Comparing the Effects of Weathering and Microbial Degradation on Gasoline Using Principal Components Analysis

Authors

  • Dee A. Turner B.S.,

    1. Department of Chemistry and Chemical Biology, Forensic and Investigative Sciences Program, Indiana University Purdue University Indianapolis (IUPUI), 402 North Blackford Street, LD 326, Indianapolis, IN 46202.
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  • John V. Goodpaster Ph.D.

    1. Department of Chemistry and Chemical Biology, Forensic and Investigative Sciences Program, Indiana University Purdue University Indianapolis (IUPUI), 402 North Blackford Street, LD 326, Indianapolis, IN 46202.
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  • Financial support provided by the National Science Foundation via a GK-12 Fellowship.

Additional information and reprint requests:
John V. Goodpaster, Ph.D.
Department of Chemistry and Chemical Biology
Forensic and Investigative Sciences Program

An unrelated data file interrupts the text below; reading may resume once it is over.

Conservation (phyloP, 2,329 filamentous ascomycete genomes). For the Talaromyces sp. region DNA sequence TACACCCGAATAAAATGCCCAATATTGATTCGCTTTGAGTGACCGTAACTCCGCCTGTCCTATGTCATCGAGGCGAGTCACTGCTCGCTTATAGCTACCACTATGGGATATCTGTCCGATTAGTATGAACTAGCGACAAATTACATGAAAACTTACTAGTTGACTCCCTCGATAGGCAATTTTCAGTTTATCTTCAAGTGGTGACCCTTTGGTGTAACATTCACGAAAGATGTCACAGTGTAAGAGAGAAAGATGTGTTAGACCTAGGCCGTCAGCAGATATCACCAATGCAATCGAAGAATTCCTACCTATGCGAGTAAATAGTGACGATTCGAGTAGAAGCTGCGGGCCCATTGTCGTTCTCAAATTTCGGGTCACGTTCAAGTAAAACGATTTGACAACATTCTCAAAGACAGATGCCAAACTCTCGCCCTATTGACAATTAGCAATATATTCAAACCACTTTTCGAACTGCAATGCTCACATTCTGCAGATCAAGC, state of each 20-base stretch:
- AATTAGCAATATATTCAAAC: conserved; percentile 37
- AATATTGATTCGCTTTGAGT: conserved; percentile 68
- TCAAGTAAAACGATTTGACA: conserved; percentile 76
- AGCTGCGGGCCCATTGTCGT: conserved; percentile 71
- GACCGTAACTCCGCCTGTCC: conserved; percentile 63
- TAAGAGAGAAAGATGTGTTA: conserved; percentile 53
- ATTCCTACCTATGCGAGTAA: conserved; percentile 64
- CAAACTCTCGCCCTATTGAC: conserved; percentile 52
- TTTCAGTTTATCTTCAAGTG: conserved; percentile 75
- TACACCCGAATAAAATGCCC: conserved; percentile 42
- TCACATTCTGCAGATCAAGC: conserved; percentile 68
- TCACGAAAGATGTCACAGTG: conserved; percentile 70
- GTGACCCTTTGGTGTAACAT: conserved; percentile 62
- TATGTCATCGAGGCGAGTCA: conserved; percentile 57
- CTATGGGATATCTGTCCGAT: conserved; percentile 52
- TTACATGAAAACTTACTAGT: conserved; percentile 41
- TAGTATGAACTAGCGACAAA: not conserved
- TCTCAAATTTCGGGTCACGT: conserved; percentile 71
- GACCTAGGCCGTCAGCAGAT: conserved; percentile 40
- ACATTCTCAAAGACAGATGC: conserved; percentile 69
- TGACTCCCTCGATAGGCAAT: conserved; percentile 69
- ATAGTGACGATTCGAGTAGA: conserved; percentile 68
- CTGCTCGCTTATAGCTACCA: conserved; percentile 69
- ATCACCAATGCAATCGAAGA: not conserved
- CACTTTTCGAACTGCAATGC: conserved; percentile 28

Indiana University Purdue University Indianapolis (IUPUI)
402 North Blackford Street, LD 326
Indianapolis, IN 46202
E-mail: jvgoodpa@iupui.edu

Abstract

Abstract:  Ignitable liquid residues recovered from a fire scene will often show signs of weathering as a result of exposure to the heat of the fire. In addition, when the substrate is rich in organic matter, both weathering and microbial degradation may be observed. In this study, 20 μL aliquots of fresh gasoline samples were intentionally weathered and also subjected to microbial degradation in potting soil. These samples were then analyzed using a passive adsorption–elution recovery method and gas chromatography/mass spectrometry. Peak areas from compounds of interest were normalized and autoscaled and then subjected to principal components analysis. This analysis showed that while lower boiling compounds are subject to weathering, a different set of compounds are subject to microbial degradation. Of the compounds studied, heptane, octane, toluene, and ethylbenzene were the most vulnerable to both weathering and microbial degradation. In contrast, 1,3,5-trimethylbenzene and 2-ethyltoluene were the most resistant to both phenomena.

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